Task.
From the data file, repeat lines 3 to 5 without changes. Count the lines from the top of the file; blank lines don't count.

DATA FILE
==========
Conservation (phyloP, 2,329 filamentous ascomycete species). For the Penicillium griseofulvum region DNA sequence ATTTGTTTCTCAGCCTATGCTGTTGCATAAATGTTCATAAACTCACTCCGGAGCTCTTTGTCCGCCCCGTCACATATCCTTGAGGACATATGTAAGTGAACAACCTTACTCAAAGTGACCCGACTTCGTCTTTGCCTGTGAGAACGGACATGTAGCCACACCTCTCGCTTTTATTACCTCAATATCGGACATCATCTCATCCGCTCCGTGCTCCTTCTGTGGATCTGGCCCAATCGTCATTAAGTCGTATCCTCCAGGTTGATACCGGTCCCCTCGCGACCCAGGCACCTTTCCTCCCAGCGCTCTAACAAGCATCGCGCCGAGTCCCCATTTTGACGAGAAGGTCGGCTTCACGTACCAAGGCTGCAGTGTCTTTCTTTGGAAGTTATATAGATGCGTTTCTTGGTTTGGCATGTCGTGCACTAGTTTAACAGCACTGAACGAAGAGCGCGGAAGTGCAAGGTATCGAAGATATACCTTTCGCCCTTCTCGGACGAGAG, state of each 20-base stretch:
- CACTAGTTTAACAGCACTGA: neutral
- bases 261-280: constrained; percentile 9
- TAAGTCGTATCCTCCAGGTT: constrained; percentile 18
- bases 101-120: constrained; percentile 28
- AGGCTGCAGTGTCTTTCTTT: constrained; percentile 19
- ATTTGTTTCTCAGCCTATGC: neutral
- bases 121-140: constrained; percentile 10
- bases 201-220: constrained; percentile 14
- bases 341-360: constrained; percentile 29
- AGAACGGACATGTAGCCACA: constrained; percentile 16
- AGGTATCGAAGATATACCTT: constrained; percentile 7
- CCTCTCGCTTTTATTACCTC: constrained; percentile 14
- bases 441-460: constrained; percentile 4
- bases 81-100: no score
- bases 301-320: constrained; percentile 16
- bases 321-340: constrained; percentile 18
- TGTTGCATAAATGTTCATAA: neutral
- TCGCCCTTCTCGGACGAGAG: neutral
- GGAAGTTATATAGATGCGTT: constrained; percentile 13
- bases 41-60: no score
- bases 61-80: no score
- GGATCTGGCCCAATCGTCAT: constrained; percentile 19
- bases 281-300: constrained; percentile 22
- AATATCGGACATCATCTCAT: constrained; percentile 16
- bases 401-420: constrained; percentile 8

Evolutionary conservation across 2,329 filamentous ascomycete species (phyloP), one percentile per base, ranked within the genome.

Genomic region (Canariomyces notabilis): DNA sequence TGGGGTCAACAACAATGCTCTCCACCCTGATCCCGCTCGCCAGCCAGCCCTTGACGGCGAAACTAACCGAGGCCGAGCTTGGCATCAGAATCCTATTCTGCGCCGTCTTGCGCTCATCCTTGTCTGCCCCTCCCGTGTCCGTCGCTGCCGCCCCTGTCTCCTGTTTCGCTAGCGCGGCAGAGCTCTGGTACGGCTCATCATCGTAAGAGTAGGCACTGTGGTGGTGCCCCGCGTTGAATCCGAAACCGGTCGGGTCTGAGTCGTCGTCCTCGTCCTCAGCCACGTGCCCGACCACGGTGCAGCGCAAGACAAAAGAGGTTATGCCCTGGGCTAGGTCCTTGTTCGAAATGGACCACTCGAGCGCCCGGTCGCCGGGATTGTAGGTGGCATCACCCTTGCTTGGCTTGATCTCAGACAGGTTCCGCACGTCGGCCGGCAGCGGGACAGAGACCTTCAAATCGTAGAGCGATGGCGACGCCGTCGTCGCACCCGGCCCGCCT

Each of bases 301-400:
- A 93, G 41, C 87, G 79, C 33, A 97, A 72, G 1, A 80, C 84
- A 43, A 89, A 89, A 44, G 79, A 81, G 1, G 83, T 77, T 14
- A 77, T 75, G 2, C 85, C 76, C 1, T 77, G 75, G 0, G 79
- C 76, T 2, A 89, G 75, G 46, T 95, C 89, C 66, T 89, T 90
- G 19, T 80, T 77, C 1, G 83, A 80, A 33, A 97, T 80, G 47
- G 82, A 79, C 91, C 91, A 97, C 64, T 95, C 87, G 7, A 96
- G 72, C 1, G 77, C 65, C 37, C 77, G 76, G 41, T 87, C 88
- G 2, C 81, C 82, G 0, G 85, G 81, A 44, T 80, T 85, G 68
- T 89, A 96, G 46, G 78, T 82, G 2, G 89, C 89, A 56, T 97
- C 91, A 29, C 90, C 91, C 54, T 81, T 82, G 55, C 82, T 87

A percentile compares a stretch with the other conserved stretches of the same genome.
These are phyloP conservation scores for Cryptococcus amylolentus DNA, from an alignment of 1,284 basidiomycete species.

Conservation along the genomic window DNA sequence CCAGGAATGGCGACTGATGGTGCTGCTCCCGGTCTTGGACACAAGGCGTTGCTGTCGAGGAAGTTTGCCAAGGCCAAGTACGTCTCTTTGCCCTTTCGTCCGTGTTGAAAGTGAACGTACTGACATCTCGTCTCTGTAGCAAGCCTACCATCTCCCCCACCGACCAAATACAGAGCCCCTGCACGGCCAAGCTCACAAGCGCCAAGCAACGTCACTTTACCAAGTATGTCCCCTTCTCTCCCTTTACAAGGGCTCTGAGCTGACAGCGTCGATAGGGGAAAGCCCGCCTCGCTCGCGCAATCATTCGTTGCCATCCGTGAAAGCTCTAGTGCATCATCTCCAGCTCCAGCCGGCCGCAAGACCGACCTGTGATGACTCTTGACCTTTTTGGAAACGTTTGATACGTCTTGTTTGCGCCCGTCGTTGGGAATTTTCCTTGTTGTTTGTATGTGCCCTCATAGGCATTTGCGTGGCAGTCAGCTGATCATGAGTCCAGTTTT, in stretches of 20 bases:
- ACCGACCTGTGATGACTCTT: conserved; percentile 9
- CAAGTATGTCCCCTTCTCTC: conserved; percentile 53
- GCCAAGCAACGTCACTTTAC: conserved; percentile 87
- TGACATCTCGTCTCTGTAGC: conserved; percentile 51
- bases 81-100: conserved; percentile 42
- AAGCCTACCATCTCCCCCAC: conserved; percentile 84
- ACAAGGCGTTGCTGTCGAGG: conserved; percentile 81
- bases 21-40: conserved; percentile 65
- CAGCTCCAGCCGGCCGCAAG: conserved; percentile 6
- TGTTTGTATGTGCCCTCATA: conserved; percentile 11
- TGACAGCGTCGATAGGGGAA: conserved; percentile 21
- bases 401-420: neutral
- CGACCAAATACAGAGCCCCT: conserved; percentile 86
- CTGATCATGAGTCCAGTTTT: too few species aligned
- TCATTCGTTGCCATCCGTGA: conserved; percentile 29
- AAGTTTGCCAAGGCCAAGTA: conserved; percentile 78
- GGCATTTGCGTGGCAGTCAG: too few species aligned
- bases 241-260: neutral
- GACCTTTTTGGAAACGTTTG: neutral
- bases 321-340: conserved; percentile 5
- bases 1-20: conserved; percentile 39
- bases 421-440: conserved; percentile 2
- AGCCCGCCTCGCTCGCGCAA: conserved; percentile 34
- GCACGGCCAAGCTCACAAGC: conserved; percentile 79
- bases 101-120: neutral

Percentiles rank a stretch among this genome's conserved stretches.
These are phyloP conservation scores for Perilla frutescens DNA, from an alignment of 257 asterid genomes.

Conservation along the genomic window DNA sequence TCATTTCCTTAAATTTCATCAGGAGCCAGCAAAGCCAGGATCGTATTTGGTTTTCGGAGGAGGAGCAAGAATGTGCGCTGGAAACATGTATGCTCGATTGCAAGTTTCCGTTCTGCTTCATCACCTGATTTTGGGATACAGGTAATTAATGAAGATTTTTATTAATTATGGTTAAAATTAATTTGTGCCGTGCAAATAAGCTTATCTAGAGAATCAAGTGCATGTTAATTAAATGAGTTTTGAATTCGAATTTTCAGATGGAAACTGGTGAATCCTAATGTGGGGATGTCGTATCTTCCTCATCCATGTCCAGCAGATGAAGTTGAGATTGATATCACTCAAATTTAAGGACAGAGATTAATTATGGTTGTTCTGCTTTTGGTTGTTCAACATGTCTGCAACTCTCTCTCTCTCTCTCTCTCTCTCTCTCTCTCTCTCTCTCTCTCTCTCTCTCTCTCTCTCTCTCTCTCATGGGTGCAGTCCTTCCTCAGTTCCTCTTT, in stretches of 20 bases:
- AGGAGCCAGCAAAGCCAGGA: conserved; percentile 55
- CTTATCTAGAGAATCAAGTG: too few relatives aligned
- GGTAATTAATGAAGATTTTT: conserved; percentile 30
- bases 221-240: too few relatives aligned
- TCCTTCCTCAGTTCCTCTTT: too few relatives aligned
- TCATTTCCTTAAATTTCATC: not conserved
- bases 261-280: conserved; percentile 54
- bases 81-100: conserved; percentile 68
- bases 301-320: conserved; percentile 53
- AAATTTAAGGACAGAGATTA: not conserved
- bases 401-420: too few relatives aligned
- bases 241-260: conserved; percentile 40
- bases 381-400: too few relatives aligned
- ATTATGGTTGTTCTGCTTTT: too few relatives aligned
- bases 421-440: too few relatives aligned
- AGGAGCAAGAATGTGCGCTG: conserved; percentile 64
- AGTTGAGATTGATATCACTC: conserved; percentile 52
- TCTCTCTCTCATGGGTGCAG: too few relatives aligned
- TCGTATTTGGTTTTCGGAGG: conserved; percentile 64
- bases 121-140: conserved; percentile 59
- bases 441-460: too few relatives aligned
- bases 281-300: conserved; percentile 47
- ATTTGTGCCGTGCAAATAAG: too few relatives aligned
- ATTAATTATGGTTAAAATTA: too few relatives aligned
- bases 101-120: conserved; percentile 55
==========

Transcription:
- bases 261-280: constrained; percentile 9
- TAAGTCGTATCCTCCAGGTT: constrained; percentile 18
- bases 101-120: constrained; percentile 28